Henri Malosse: ‘We aim for better regulations on par with the needs of civil society’

Henri Malosse [EESC]

Fiscal evasion, energy efficiency and education should be the top priorities of the Juncker Commission for this mandate, wrote Henri Malosse. Working towards reducing economic and social disparities in the EU should go hand in hand with fiscal convergence.

Henri Malosse is the President of the European Economic and Social Committee (EESC). Prior to becoming the head of EESC, he served as the director of the French Chambers of Commerce and Industry Delegation to the EU.

The Commission presented its investment plan for the next five years. Is fifteenfold leverage a good idea after the experience of the 2008 financial crisis?

It’s a good idea if this money is really used with intelligence. This means supporting key projects like energy infrastructures, energy efficiency on housing, renewables in territories like islands, which have been neglected due to financial difficulties. Furthermore, to support start-ups, SMEs facing structural difficulties, to support guarantee schemes, crowd and local funding initiatives.

Does the new investment plan have the right elements to address the Europe’s post-crisis investment woes?

The most important element is that these funds should be allocated through truly efficient and effective mechanisms. EU citizens have been disappointed many times these past few years, by too many announcements that led to no results. This means to have flexible procedures, unlike the youth guarantee that was allocated a little over 1 billion euros, but only 40 million has been dispensed a year and a half later.  Another important component will be to involve civil society actors, such as development agencies, (and) chambers of commerce among others.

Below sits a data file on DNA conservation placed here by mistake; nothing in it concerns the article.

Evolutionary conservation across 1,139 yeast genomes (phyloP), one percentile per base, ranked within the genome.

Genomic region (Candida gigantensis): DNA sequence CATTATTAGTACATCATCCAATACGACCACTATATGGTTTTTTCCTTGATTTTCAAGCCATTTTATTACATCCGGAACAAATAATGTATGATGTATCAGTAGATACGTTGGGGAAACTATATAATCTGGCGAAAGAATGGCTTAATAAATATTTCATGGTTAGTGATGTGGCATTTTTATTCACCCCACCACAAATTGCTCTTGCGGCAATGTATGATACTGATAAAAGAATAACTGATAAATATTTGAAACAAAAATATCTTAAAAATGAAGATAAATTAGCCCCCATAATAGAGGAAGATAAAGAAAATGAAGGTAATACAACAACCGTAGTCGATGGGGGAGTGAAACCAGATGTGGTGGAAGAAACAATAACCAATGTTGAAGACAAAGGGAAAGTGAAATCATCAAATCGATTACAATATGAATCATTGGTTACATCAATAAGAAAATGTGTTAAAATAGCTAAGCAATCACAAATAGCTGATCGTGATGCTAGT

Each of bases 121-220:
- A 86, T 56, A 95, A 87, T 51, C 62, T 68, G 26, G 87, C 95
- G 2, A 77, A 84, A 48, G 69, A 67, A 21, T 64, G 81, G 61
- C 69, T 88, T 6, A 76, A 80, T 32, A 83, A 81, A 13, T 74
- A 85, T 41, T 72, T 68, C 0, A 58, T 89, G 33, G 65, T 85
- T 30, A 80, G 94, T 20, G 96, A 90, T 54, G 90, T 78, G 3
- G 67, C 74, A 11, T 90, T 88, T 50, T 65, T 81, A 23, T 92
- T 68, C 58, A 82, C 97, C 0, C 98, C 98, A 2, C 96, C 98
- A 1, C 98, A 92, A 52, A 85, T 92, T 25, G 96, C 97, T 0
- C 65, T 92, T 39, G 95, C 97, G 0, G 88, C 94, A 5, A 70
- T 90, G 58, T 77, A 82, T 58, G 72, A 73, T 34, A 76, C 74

Following the revelation of Luxembourg tax deals, do you think Jean-Claude Juncker is still the right person to lead the Commission, and take Europe out of the crisis?

?Luxembourg has used the lack of European cohesion concerning taxation to its advantage. It makes no sense to create fiscal competition among member states in the eurozone, which is exactly the opposite of creating cohesion. I welcome the engagement of Jean-Claude Junker to work now on a real fiscal convergence in the EU, and to fight against fiscal evasion. But of course I will judge his actions, not just his words.

How can the EESC contribute to encouraging and assisting member states to achieving the goals agreed upon in 2010?

Civil society should be more involved in the implementation of the 2020 Strategy. It is a pre-condition to make it more effective and link it to the expectations of the citizens of the EU. As a European institution representing civil society, we ask that the strategy is revisited in 2015 in order to prioritize in terms of growth and jobs, with the addition of a social chapter, including the youth guarantee.

Was the European Economic and Social Committee involved in preparation of the Commission investment plan?

We presented our contribution, which was unanimously approved by our Committee, to the President of the European Commission. We wanted this contribution to be very concrete, with proposals on par with the expectations of citizens. We are convinced that the best possible investment is in education. Apart from that, investments in the energy sector are a key factor, along with smarter access to finances for SMEs.

You recently suggested that the Commission to publish a Green Paper on how civil society could be organised effectively and on a permanent basis. What’s the added value?

The Lisbon treaty by article 11 foresees a deeper participative democracy. But since its adoption, nothing had moved really. The gap between the citizens and the EU institutions is growing.

A green book could mark a new direction and the real will of the new EU leadership to take in account the needs and expectations of the civil society. But on that matter, the EESC was quite active. I am very proud of our Wind of Change program of reforms in the EESC. Now our members are much more visible by going local.

With our impact assessment on EU legislation and policies, we aim for better regulations on par with the needs of civil society. At the same time, we involve the citizens in the functioning of the EU. With our support to the European Citizens Initiatives, we can help citizens feel co-responsible for the EU’s initiatives. 

A Green Paper could give more visibility to our efforts as an EU institution; while at the same time encourage more EU citizens to become active participants in subjects that matter to them, on all levels of governance. 

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